• Dropping columns.

    You cannot drop primary key column(s).

    You cannot drop the column added by replication for immediate updating subscriptions.

  • Changing column data type, column name, length, precision, and scale.

    Certain changes are not permitted, but this limitation isn’t specific to replicated tables. For example, you can’t change a column with VARCHAR data type to an INT if you already have string values in the table. You’ll have to explicitly drop the column and add it back with the new data type.

    You cannot change primary key columns.

  • Adding and dropping foreign keys; replication automatically detects if the referenced table exists on the subscriber.

    Note that you can configure replicating foreign key constraints and other schema-related options from the Article Properties dialog box. If you make changes to Article Properties after subscriptions are created, you must create a new snapshot for changes to take effect.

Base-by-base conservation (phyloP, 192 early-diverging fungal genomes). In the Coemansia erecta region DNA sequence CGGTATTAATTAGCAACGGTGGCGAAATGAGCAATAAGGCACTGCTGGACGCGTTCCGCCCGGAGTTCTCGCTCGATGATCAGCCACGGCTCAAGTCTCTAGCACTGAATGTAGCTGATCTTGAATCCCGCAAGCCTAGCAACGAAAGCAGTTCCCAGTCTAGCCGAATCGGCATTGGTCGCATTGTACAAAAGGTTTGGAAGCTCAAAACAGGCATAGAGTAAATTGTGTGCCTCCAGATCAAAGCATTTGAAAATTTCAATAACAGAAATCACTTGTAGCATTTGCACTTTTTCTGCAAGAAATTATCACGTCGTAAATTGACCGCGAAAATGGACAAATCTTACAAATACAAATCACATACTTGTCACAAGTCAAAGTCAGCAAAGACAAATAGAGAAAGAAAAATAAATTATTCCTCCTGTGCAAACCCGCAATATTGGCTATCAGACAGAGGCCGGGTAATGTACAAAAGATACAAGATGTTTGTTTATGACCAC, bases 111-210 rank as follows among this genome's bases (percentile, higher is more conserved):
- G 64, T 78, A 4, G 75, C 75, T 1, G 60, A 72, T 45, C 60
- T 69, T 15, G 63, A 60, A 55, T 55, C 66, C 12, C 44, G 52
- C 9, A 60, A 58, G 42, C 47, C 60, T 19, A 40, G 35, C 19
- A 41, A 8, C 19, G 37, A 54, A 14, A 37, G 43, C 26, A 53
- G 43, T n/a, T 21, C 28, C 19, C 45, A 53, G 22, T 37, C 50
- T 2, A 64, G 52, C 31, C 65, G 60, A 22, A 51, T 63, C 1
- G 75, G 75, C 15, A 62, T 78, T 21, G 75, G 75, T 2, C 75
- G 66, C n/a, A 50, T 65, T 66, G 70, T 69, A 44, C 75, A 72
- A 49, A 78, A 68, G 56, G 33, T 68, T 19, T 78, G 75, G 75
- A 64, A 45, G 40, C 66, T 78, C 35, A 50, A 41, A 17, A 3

Foreign keys are added on the subscriber with the NOT FOR REPLICATION option.

  • Using the ALTER TRIGGER statement; note that CREATE TRIGGER and DROP TRIGGER aren’t replicated until a new snapshot is delivered to the subscriber(s).

Certain commands are not replicated:

  • Adding and dropping indexes.

    This isn’t a huge issue because you might need different indexes on the publisher and subscriber.

  • Constraints that include non-deterministic functions.

To add a column without adding it to the publication (vertical partitioning), turn off replicating schema changes.